Black man literally gave light to the world

Lewis Latimer

Lewis Latimer (1848-1928) played a pivotal role in the careers of the two best-known inventors of the 20th century – Alexander Graham Bell and Thomas A. Edison. Some history books list Latimer only as the draftsman who drew the blueprints for Alexander Graham Bell’s telephone patents. But Latimer literally gave light to the world.

Latimer was the son of runaway slaves who settled in Massachusetts. He joined the Union navy at 15 and fought during the Civil War. After being honorably discharged, he found work as a clerk in a Boston patent office. Blessed with artistic ability, Latimer taught himself drafting skills and eventually became the chief draftsman, learning the intricacies of patent law along the way. Latimer drew the Alexander Graham Bell’s plans up on deadline, and Bell was able to rush his application in just hours before the patent contest ended, beating out his competition Elisha Gray. (Didn’t see that in the biopic, did you?)

In the days of candles and kerosene lamps, the age of electricity was just  taking hold; and it was a new frontier for inventors and businesses. Latimer moved to Connecticut to work for the U.S. Lighting Co., (later Westinghouse Electric). At the time, the company was owned by Hiram Maxim, the inventor of the machine gun. U.S. Lighting was a top competitor to Thomas A. Edison’s company, Edison Electric (now General Electric).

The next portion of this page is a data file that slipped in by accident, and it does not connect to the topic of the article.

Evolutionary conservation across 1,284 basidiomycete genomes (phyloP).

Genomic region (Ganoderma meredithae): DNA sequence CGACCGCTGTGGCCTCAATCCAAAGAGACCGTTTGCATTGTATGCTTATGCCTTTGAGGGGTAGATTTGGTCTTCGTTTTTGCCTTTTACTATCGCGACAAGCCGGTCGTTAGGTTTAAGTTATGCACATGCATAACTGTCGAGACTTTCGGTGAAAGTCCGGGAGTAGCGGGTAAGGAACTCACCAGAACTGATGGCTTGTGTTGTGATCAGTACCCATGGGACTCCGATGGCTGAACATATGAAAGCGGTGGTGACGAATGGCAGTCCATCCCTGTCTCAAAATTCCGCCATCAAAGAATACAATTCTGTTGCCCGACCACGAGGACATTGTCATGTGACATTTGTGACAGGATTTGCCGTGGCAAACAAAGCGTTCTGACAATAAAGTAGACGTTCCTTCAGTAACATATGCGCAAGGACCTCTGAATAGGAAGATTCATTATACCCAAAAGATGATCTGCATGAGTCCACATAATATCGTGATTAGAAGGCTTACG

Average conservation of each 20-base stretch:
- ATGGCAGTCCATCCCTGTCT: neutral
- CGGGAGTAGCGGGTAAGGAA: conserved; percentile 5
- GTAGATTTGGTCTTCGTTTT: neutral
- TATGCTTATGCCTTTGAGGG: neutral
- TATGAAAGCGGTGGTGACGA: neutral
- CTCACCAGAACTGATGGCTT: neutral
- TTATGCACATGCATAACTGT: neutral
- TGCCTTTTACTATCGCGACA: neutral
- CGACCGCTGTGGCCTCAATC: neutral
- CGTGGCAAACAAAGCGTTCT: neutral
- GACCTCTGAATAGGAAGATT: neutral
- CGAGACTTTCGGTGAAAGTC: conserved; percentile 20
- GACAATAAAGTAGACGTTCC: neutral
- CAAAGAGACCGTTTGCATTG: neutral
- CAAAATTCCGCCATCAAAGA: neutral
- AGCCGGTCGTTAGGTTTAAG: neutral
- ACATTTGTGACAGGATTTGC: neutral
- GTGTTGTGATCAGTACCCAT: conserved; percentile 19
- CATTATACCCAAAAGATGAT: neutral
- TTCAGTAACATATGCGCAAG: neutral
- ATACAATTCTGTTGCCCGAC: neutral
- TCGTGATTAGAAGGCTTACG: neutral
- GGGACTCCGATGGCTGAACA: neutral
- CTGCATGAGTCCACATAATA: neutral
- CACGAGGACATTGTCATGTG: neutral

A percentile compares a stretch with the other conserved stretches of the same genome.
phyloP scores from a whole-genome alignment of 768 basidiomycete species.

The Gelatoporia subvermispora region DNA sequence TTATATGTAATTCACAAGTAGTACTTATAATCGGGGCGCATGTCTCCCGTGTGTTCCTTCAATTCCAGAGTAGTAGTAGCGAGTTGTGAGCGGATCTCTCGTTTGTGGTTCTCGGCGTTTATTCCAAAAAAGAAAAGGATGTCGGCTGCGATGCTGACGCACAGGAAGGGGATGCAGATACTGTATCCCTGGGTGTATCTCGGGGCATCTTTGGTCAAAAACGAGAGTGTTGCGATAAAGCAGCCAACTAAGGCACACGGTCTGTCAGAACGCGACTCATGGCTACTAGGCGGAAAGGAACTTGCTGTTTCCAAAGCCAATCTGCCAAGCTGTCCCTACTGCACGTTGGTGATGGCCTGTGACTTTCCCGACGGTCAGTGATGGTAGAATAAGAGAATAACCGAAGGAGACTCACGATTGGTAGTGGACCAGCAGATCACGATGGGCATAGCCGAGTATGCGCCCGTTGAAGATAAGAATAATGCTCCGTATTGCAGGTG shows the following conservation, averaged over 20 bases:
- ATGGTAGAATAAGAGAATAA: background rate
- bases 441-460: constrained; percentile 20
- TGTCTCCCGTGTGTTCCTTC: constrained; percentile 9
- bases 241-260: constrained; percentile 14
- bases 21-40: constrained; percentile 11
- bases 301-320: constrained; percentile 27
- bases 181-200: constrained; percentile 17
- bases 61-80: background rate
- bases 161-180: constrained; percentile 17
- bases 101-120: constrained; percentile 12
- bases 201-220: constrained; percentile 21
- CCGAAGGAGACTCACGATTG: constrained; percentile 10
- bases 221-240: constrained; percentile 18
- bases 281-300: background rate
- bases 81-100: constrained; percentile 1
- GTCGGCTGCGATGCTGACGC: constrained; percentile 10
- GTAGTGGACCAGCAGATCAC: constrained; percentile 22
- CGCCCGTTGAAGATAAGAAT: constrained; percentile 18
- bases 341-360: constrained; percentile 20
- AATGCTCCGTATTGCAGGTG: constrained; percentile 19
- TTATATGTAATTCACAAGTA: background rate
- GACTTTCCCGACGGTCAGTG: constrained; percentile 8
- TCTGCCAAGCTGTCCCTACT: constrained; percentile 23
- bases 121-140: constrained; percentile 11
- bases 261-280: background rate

Edison had invented the glass light bulb, but he hadn’t found a way to keep the bulb burning. In those days the filament was typically made of paper or bamboo and the bulb burned out after a few days. Latimer – working for U.S. Lighting – filed a patent creating the first bulb with a carbon filament – which made electric lighting practical, cheap and universal.

As  the industry boomed, Latimer supervised the installation of street lights and electricity in commercial buildings and train stations in Philadelphia, New York, Montreal and London.  

Edison lured Latimer to work for him in his legal department, researching and protecting the company’s patents. Latimer was the only Black in the famed Edison Pioneers, an elite group of scientists and inventors. He wrote the first textbook on electric lighting and as an expert, he testified on Edison’s behalf  in patent-infringement court cases. Latimer’s own patents included an improved bathroom (water closet) for passenger train cars and an early model of the air conditioner.

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2 thoughts on “Black man literally gave light to the world

    • En-light-ning, heh? I lived in Jersey until I was an adult and never knew about him. The original Edison labs were in Menlo Park, near Rutgers where I went to school. And they never brought it up…

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